One of Los Angeles’ most iconic hotels, the 726-room midcentury-style Hyatt Regency Century Plaza, has hosted the city and world’s elite since its opening in 1966. The tri-part, 25,000 square-foot ballroom, which was recently renovated, has been the setting for countless Hollywood galas. A social center within itself, the hotel was buzzing on a recent weekend with events that included the Goodwill Gala for Heroes fundraiser and the Beverly Hills Food & Wine Festival, as well as several large private events scattered throughout the hotel’s 100,000 square feet of function space.
Earlier this fall, the hotel’s sous chef Ali Parvinjah was tasked with updating the menu at Breeze, the hotel’s signature restaurant. A veteran of L.A.’s fine dining scene, Parvinjah’s revamp of the menu added vegan dishes and a flavorful Paleo
diet menu that is based on the idea of consuming what earliest humans ate in the prehistoric Paleolithic era. The popular diet emphasizes whole unprocessed foods, grass-fed meats, eggs, wild-caught seafood and nourishing roots, nuts, fruit and vegetables. Left off the plate are dairy products, refined sugars, salt and other modern diet additions.
Paleo diet menu preferences are also available in Breeze’s private dining rooms that hold 12-30 guests. The newly launched fall menu features a selection of seasonally inflected appetizers such as the mildly sweet pear and arugula salad tossed lightly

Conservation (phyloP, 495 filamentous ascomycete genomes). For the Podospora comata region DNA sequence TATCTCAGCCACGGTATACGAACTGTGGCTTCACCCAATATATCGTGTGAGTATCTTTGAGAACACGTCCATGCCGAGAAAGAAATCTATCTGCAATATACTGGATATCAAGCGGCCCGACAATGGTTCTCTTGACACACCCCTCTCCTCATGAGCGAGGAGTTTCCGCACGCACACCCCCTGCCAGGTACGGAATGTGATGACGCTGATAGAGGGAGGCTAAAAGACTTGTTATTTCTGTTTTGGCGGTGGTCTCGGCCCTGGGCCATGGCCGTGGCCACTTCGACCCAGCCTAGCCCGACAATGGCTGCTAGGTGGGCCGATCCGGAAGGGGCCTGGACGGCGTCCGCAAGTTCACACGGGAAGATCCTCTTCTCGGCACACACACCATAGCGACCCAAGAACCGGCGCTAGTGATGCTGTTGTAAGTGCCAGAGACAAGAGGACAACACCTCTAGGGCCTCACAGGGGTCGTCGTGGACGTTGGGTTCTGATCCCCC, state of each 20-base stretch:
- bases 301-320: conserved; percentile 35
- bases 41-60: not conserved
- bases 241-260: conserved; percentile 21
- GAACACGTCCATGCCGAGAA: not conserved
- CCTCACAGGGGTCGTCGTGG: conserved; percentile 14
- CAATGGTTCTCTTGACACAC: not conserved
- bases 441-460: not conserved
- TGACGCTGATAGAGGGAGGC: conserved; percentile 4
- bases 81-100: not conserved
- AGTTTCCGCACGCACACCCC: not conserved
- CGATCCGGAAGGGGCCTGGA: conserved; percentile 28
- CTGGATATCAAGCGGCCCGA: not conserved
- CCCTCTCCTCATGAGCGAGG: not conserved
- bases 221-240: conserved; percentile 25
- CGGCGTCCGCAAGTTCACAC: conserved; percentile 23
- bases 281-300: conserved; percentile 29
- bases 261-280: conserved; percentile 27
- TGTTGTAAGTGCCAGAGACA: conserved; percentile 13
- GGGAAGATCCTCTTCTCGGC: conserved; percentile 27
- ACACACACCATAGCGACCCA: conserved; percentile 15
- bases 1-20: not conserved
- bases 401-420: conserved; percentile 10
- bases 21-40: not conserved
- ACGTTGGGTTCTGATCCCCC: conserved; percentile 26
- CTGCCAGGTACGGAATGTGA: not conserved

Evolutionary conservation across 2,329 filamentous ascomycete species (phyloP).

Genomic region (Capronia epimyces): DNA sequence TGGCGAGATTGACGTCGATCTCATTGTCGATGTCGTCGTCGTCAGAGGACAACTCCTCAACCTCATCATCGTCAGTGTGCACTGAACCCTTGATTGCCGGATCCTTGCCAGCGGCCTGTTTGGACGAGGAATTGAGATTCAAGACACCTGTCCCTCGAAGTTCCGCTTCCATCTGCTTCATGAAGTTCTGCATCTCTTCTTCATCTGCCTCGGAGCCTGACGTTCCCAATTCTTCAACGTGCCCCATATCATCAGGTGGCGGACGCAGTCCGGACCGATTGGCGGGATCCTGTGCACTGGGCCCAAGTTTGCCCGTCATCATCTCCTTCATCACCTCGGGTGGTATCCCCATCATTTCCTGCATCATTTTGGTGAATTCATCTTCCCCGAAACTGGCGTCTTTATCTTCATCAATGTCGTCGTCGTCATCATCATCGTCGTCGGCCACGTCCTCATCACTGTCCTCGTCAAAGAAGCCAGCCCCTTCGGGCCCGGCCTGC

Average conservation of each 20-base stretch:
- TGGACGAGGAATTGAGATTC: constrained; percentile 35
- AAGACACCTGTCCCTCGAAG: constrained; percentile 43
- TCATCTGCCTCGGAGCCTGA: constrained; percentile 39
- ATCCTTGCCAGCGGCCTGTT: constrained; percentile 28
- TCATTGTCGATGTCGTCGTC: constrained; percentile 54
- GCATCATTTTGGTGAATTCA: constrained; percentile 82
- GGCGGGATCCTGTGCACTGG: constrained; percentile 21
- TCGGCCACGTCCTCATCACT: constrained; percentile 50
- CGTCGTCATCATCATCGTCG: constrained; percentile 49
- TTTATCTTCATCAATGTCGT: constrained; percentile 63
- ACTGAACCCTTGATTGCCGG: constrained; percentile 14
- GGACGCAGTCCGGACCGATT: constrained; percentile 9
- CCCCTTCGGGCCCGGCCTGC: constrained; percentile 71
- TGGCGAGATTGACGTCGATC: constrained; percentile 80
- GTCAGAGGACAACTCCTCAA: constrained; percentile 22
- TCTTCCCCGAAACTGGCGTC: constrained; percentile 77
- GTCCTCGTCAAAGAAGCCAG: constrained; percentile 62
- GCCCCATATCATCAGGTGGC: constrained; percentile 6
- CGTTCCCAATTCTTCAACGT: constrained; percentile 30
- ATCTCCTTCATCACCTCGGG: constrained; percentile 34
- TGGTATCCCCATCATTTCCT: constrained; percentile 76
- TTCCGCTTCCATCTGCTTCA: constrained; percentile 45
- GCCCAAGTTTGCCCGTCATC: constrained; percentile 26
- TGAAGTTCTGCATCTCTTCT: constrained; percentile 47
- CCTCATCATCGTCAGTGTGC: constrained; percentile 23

with a citrus cranberry vinaigrette and a colorful baby organic kale salad topped with bacon and a pomegranate and naturally preserved lemon vinaigrette. Among the entrees is a grilled New York steak accompanied by a layered sweet potato and leek gratin--an instant classic. Sea bass comes with a cauliflower "rice" - basically flavorful pureed cauliflower and a savory kalamata olive and heirloom cherry tomato ragu. While there’s ice cream on the dessert menu, be assured it is made from raw nuts and flavored with maple syrup, topped with raw cocoa nibs - no veering from the Paleo diet concepts.
Three years ago the mid-century gem was slated for demolition but local preservationists and the property’s current owner came to an agreement. The hotel’s striking, curving glass-and-aluminum facade will remain, an original design element from architect Minoru Yamasaki, who also designed the World Trade
Center towers. Changes on the drawing boards include a restoration of the much loved building’s exterior by noted local preservation architects, the conversion of some floors to residences, extensive re-landscaping and the addition of two new 46-story towers that will house 290 residences. The project start date has not been announced. Until then guests and event attendees have the option of one of Los Angeles’ most health conscious hotel menus.